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The Sun’s sizzling corona is so hot thanks to tiny nanoflares, new evidence suggests. Our Sun’s outer atmosphere is mysteriously much hotter than its surface. One possible mechanism is nanoflares: tiny explosions on the solar surface that randomly occur and rapidly dissipate.
The outermost atmospheric layer is the corona, which gets really hot, almost 2,000,000 degrees F. This is where the solar wind begins. These layers can only be seen during total solar eclipses.
About 80 years ago, scientists found that the temperature of the solar corona is actually much hotter than the surface, at a few million degrees celsius. The high temperatures of the corona cause it to expand into space as a continuous outflow of plasma called the solar wind.
The corona is the outer atmosphere of the Sun. It extends many thousands of kilometers (miles) above the visible “surface” of the Sun, gradually transforming into the solar wind that flows outward through our solar system. The material in the corona is an extremely hot but very tenuous plasma.
What is the color of the solar corona? The majority of people perceive the corona during eclipse as white or slightly greenish-white. However bluish-white, yellowish-white or reddish-white are often reported too.
When our sun burst into creation, it was a mass of swirling gases that included a core or center that is compressing atoms together in a process called ‘nuclear fusion’. This intense pressure creates heat at temperatures that are around 15 million degrees C. The sun has an ‘atmosphere’ that retains the heat.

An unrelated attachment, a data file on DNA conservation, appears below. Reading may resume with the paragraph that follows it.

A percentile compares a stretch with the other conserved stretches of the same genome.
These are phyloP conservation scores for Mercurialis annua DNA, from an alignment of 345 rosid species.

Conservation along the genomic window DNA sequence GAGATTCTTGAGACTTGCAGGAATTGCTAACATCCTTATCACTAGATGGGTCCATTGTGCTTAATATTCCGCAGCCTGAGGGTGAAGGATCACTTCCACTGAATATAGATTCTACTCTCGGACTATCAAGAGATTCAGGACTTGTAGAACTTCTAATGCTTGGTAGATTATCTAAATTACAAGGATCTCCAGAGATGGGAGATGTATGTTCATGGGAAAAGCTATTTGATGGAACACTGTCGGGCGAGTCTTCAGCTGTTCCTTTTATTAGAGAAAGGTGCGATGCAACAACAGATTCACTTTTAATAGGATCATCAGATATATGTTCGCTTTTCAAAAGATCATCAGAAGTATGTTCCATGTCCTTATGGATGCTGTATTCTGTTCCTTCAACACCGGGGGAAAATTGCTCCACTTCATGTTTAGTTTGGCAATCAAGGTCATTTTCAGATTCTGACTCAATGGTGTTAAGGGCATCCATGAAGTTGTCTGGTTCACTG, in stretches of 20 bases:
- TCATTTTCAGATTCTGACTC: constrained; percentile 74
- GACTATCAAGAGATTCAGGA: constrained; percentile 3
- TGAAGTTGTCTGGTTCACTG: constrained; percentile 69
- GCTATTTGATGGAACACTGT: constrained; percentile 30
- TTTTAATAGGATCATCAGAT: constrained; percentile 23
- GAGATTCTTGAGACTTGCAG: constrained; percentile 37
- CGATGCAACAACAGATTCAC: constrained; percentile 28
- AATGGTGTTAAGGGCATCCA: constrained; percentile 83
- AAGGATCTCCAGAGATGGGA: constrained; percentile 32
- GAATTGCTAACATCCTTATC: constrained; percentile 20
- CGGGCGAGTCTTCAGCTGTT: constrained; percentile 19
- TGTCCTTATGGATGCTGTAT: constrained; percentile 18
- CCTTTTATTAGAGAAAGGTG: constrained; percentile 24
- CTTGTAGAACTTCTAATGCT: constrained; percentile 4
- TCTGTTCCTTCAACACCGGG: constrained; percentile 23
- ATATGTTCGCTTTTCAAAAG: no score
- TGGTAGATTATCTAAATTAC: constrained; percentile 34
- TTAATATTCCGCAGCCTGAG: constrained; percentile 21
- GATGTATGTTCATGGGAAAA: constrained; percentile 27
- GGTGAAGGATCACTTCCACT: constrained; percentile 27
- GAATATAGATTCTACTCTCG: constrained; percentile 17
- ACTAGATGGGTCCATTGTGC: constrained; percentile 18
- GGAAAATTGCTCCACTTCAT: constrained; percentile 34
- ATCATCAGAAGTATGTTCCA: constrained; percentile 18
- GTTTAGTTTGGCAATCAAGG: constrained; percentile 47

|Core||Radius of 150,000 km||10,000,000 K|
|Convective Zone||200,000 km thick||500,000 K|
|Photosphere||500 km thick||5800 K|
|Chromosphere||10,000 km thick||4,000 to 400,000 K|
|Corona||5,000,000 km thick||1,000,000 K|
A corona (Latin for ‘crown’, in turn derived from Ancient Greek κορώνη, korṓnē, ‘garland, wreath’) is an aura of plasma that surrounds the Sun and other stars.
The Sun is the largest object in our solar system. It is composed of seven layers: three inner layers and four outer layers. The inner layers are the core, the radiative zone and the convection zone, while the outer layers are the photosphere, the chromosphere, the transition region and the corona.
Inside the sun
Scientists have found that small solar flare could help explain why the Sun’s atmosphere, the corona, is so much hotter than the surface. The corona is hundreds to thousands of times hotter than the Sun’s visible surface, the photosphere.
The solar wind doesn’t slow down as it leaves the sun — it speeds up. Some particles shoot out of the corona with so much energy that they approach the speed of light. And perhaps most baffling of all, the corona is hundreds of times hotter than the sun’s surface.
But even lava can’t hold a candle to the sun! At its surface (called the “photosphere”), the sun’s temperature is a whopping 10,000° F! That’s about five times hotter than the hottest lava on Earth. A temperature of 27 million degrees Fahrenheit is more than 12,000 times hotter than the hottest lava on Earth!
While lava can be as hot as 2200 F, some flames can be much hotter, such as 3600 F or more, while a candle flame can be as low as 1800 F. Lava is hotter than a typical wood or coal-buring fire, but some flames, such as that of an acetylene torch, is hotter than lava. Red lava is colder than candle flames.
The idea of a second sun in our solar system is not as bizarre as it might sound. In fact, Alpha Centauri, our solar system’s nearest neighbor, is a binary system. Astronomers estimate that around half of all stars in our galaxy have at least one companion.